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FORD INDIANAPOLIS EMPLOYEES BEGIN BUILDING PARTS FOR EXPORT TO EUROPE

FORD INDIANAPOLIS EMPLOYEES BEGIN BUILDING PARTS FOR EXPORT TO EUROPE
 INDIANAPOLIS, Sept. 28 /PRNewswire/ -- Millions of dollars worth of steering components built at Ford Motor Company's Indianapolis Plant will soon be flowing to Europe.
 Employees at the Indianapolis Plant today began building steering columns, steering gears, steering pumps and valve assemblies for Ford cars that will be manufactured at company plants in Europe.
 Ford invested more than $150 million to renovate and retool nearly 200,000 square feet of the plant for the new business that will result in the addition of more than 300 jobs. Three areas of the plant were revamped to set up new assembly lines to produce the steering components.
 It's the first time that the 35-year-old plant, the sole supplier of steering components for all Ford vehicles in North America, is manufacturing parts for European cars.
 The new components also will be used in future Ford cars and trucks sold in North America.
 The value of the parts going to Europe is expected to reach $100 million by the end of 1993. And by 1994, it is expected that the plant will produce 450,000 steering columns, 450,000 steering gears, and 400,000 steering pumps annually for Europe.
 The steering components will be used in a new generation of mid-sized Ford vehicles developed jointly by Ford's European and North
American Automotive Operations. The vehicles will be sold in Europe and North America and exported to other markets.
 Indiana Gov. Evan Bayh and Indianapolis Mayor Stephen Goldsmith joined Alex Trotman, executive vice president - Ford North American Automotive Operations, Plant Manager Stan Knight and UAW Local 1111 President Phil Rose in launching the multi-million-dollar program.
 "This is a great day for the Indianapolis Plant because you've truly earned this new business by being customer focused," Trotman said. "In today's competitive environment, new business isn't just granted, it must be earned. You've done this by building world-class products at competitive cost levels and by demonstrating that you're prepared to grow in a competitive manner."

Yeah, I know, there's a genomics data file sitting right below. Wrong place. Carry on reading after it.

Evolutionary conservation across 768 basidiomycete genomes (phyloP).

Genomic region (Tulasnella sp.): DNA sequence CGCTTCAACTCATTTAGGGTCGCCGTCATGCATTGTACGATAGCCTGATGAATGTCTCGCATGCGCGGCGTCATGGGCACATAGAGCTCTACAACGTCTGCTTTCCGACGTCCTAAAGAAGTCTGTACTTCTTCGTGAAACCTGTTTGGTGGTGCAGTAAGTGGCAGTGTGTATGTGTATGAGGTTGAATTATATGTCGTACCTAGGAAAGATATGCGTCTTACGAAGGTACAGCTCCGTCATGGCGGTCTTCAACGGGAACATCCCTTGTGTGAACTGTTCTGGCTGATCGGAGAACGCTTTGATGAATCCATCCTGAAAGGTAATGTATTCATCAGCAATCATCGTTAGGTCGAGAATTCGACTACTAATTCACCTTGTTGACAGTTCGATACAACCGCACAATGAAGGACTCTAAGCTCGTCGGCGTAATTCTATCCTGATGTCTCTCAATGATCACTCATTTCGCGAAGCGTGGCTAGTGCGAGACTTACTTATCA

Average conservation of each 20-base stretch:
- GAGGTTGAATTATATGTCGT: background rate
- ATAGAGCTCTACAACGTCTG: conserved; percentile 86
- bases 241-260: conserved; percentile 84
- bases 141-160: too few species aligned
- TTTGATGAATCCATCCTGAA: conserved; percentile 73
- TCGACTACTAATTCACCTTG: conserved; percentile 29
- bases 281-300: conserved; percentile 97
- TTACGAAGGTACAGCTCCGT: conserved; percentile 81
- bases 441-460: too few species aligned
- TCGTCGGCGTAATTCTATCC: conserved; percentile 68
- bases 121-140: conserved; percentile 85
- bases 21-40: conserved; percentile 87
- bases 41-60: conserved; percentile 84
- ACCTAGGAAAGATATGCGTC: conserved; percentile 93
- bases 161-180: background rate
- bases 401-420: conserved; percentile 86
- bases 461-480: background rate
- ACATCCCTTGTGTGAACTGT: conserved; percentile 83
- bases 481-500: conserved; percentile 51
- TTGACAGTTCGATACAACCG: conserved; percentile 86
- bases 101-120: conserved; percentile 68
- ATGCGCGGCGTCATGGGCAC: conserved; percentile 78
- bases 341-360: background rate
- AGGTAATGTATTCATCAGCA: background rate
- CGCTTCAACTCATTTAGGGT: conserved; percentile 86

The increased payroll of $20 million a year will bring the total to more than $200 million, and add between $60 and $80 million to the Indiana economy. The Indianapolis Plant's total economic effect in the state already is estimated to exceed $600 million a year.
 Ford and Indiana state officials worked closely to secure this new business for the Indianapolis Plant. The Indiana Department of Commerce granted Ford $400,000 in training funds to help train employees for the new production. And Indianapolis Mayor Goldsmith personally presented Ford's request for a five-year $20 million tax abatement to the Economic Development Council. That request was approved earlier this year.
 "At Ford, we like to say we open new plants at old addresses, and this new business Indianapolis employees are celebrating today is a very good example of what we mean by the philosophy," Trotman said.
 The Indianapolis Plant is one of the few Ford facilities that supplies the same components to all Ford assembly plants in North America. Plant employees also produce replacement parts for the Ford Parts & Service Division. More than 2,800 employees work at the 1.9 million square-foot facility.
 -0- 9/28/92
 /CONTACT: Carolyn Brown or Frank Sopata of Ford, 313-322-1300/
 (F) CO: Ford Motor Company ST: Michigan, Indiana IN: AUT SU:


SB -- DE008 -- 3915 09/28/92 11:04 EDT
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Publication:PR Newswire
Date:Sep 28, 1992
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